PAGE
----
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Reporting Nepal: One man, his mobile kit and the battle to connect

Nick Garnett

is North of England reporter for BBC Radio 5 live. Twitter: @nicholasgarnett

In this two-part blog, mobile journalism specialist Nick Garnett describes the particular challenges of reporting from the Nepal earthquake zone:

I’d come back from assignment in Malta the day before the Nepal Earthquake, working flat out after the tragedy in the Mediterranean when a boat carrying 800 migrants sank off the coast of Libya. Within 24 hours I was on my way to Manchester Airport with the largest amount of equipment I’ve ever carried to a job.

As well as a few clothes, cold weather gear, safety gear, med kits, sleeping bags and food supplies, I was carrying my standard satellite dish (a Hughes 9202), a Glensound ISDN codec for voice work (rigged for use above, in Bhaktapur, Nepal), six packs of batteries, a sat dish charger, mics, cables, cans, tripod, iPad and iPhone (loaded with Luci Live and Voddio for lives and editing), an unlocked mi-fi and a world-compatible Samsung.

Thirty-five minutes after arriving in Kathmandu I was doing the first of around 50 broadcasts I was to do in the next five days. Just as I was about to go live via satellite, the birds took off from the trees and shutters rattled on shop fronts. It was the first of more than a hundred aftershocks to hit me in Nepal that week. Most of them I didn’t feel - but the first one I did.

I used satellite because mobile comms were already proving to be less than reliant. I’d bought a local SIM card with data at the airport but it worked much less than my standard UK mobile on roaming. Luckily before I’d left I’d talked to the BBC’s telecom team who’d worked out a deal with O2 which allowed me 200MB a day of data as well as calls. It was an important deal to strike.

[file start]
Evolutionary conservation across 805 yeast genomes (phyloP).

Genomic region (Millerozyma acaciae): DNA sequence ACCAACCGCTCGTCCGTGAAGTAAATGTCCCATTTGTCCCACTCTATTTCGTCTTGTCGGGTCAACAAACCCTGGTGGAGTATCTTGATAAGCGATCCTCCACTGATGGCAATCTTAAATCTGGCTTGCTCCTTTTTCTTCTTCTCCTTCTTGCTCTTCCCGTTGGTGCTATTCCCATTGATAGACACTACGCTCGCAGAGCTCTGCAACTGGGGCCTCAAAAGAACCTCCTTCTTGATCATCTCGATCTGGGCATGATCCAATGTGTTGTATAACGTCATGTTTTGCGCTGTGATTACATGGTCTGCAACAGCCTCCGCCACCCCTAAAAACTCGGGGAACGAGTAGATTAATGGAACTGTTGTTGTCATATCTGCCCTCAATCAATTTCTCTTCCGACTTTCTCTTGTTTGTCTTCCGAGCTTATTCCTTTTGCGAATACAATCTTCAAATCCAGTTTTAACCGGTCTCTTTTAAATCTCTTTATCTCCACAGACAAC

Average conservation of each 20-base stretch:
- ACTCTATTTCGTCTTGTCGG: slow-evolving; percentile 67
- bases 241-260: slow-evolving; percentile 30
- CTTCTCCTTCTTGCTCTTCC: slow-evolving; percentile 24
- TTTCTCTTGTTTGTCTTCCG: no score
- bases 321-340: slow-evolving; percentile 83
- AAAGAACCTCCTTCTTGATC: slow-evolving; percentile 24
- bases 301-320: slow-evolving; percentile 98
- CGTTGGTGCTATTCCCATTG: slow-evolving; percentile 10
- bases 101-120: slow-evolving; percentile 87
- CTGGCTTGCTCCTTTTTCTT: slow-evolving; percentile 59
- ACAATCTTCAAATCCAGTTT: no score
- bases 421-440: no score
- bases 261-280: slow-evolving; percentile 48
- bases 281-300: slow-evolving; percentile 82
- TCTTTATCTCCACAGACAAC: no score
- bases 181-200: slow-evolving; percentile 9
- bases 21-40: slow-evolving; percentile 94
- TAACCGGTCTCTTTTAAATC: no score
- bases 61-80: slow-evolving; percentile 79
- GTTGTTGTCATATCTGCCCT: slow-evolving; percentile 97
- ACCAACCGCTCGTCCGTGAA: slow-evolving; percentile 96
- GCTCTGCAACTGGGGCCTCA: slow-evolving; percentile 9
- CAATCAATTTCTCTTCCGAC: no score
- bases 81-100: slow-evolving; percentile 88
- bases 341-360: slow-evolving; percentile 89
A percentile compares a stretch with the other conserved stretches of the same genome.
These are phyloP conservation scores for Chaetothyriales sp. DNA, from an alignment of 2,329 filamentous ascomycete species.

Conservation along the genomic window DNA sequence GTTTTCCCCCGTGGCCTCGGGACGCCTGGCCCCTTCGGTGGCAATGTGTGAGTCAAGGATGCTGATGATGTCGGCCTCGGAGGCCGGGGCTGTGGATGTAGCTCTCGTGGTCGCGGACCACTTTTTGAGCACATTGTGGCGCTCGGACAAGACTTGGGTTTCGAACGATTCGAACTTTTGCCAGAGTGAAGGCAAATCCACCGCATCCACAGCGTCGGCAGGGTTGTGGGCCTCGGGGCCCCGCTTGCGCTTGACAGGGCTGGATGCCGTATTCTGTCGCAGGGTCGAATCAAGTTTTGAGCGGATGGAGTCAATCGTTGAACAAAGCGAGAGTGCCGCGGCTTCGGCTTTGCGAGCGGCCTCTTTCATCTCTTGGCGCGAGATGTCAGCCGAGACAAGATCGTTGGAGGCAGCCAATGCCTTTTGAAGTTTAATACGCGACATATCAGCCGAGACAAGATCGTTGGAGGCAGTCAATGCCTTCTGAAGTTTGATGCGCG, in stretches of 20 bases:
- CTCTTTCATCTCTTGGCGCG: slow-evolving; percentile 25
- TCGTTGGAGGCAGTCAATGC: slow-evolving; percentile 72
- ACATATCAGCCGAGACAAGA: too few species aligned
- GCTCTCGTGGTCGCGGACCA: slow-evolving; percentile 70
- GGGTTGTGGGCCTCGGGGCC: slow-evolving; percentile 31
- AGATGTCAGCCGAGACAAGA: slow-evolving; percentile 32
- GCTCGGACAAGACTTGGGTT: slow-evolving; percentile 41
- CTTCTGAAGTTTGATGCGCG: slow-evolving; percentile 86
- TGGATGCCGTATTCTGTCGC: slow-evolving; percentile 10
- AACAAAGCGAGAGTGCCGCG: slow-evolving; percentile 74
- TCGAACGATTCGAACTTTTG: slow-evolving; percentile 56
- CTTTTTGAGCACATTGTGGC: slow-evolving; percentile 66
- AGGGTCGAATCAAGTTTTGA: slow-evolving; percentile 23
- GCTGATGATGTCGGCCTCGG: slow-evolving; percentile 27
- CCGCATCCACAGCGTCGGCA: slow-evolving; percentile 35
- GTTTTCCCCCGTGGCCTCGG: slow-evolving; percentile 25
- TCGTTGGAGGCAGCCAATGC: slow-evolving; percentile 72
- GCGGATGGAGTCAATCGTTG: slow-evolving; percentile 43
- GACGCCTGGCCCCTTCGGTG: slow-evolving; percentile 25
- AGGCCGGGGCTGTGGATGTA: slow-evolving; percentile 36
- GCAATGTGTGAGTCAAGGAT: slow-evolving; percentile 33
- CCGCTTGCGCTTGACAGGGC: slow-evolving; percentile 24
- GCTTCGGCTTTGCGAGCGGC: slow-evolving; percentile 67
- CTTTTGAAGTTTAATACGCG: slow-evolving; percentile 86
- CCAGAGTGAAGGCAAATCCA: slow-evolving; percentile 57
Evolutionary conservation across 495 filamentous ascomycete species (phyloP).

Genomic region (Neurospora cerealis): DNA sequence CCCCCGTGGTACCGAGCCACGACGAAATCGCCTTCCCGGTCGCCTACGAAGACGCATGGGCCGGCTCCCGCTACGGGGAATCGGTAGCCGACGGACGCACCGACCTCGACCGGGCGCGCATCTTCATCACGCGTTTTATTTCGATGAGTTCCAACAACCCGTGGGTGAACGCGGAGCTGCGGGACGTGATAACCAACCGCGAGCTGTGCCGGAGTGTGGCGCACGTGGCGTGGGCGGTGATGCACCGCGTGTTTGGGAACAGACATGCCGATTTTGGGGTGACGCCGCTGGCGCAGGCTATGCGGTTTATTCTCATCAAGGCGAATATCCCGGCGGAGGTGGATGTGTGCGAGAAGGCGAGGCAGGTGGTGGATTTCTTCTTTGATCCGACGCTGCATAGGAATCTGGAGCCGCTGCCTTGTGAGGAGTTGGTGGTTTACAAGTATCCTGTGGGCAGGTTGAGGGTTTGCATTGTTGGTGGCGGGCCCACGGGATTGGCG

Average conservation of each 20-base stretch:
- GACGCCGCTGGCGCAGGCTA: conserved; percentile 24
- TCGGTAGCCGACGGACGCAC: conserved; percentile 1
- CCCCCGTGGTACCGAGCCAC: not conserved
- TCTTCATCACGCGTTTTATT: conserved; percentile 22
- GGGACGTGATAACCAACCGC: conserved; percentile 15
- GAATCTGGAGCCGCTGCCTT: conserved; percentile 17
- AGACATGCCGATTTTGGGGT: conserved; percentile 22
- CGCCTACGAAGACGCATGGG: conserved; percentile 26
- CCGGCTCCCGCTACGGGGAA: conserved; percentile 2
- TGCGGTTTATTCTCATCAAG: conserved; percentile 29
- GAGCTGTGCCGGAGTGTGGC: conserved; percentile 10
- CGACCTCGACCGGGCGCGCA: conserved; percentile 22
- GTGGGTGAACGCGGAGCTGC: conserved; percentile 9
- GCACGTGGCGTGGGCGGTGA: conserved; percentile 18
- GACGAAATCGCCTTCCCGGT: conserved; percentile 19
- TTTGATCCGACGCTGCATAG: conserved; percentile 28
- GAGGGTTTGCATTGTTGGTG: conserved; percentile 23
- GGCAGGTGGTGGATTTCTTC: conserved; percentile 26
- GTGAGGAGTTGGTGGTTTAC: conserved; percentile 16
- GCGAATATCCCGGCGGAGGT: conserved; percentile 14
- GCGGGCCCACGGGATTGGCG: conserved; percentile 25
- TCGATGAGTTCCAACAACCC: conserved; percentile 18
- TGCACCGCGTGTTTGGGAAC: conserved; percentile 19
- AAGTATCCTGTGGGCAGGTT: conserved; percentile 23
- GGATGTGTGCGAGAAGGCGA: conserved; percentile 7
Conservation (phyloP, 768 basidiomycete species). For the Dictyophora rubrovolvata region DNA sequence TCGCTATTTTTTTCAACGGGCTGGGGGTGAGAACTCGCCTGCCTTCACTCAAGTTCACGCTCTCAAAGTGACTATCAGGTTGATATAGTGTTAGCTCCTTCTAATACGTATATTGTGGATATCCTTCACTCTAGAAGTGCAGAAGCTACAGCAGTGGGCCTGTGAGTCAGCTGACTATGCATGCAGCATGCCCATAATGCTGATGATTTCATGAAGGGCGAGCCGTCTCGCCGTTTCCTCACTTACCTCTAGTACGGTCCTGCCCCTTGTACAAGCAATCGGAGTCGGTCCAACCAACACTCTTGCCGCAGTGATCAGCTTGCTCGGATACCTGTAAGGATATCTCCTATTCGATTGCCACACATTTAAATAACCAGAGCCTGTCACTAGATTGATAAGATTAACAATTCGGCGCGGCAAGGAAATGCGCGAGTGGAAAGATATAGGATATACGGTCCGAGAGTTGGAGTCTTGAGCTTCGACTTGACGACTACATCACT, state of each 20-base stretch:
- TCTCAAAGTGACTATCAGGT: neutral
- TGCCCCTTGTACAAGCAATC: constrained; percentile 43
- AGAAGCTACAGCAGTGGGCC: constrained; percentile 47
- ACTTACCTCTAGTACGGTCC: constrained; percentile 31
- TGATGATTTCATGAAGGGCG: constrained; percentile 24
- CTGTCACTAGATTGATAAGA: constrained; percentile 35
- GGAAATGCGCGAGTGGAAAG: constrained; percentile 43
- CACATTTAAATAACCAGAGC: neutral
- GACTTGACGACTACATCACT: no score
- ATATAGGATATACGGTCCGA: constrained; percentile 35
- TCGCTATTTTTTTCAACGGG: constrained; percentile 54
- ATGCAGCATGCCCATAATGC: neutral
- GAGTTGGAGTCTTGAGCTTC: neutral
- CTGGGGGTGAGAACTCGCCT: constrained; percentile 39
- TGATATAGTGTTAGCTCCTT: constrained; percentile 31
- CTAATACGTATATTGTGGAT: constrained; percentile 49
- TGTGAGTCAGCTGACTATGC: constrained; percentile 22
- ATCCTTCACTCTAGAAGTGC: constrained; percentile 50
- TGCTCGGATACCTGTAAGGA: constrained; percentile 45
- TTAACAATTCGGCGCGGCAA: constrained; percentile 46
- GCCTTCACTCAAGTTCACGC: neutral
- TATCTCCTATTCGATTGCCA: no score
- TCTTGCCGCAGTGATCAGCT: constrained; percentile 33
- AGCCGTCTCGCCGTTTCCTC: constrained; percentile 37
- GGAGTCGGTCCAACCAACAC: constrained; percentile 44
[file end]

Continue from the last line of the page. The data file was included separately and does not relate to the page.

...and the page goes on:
That night we thought it too dangerous to stay in the hotel so it was a case of hunkering down in our sleeping bags outside. After an 18-hour flight it wasn’t a problem getting to sleep.

The first full day saw me hitch a lift with the BBC TV live team, led on air by Yalda Hakim. We drove up past the cremation sites on the outskirts of Kathmandu to Bhaktapur - one of the most important sites in the country for its temples. A number had collapsed.

Again, using satellite, I was able to broadcast. But I noticed how low in the sky the sat dish was and, even more strangely, there appeared to be two satellites in the sky, 180 degrees away from each other. I’d forgotten just how far away from Europe we were. But both sats were low and it was causing me and other broadcasters problems.

Built-up areas meant the satellites weren’t able to be ‘seen’ and mobile comms were all but impossible. I checked data rates and they were too low to broadcast over or even file large pics or audio.

Torrential rain in the afternoon in Durbar Square in Kathmandu brought a fresh set of problems as cables and connections were soaked. High winds started to move the sat around as well, which led to the first known use of the remains of a temple to secure a sat dish. You’ll be glad to know I replaced the stones afterwards.

Kathmandu was an incredibly safe city to be in. There was no lawlessness that I saw, no looting, and people didn’t mind me being there or talking to them and photographing them. I’m really pleased with some of the images I managed to take on my iPhone 6 Plus, which once again proved that a device that people are comfortable with will open doors which would be shut in your face if you pulled out a DSLR camera. 

The next day I managed to get out of the capital and head north into the hills with BBC World Affairs correspondent Richard Galpin's team. We headed for a village in the Sindhupalchok district that we knew had been badly hit. I got out of the 4×4 and, carrying my kit in a rucksack, walked round a corner and arrived in hell on earth.

Amazingly, given the scale of destruction, when I checked my mobile phone there was a good 3G signal - in the middle of a disaster, in the middle of nowhere. So I hit Periscope as I wandered around the village. This wasn’t rehearsed, so as the scale of the damage hit me you could see my hand start to shake.

The rest of the day was spent seeing and witnessing one lousy awful miserable depressing thing after another. Homes were ruined, lives were lost, bodies found, and still the people of the village were welcoming and friendly. At the end of the day a boy asked me if I had any face masks he could have as the smell of what was left behind of his home was so bad he was having trouble sleeping.

In part two of this post Nick Garnett describes commentating live by phone on a miraculous rescue from the rubble.

This is a slightly edited version of the author’s original posting.

 

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Smartphone journalism: Photographs

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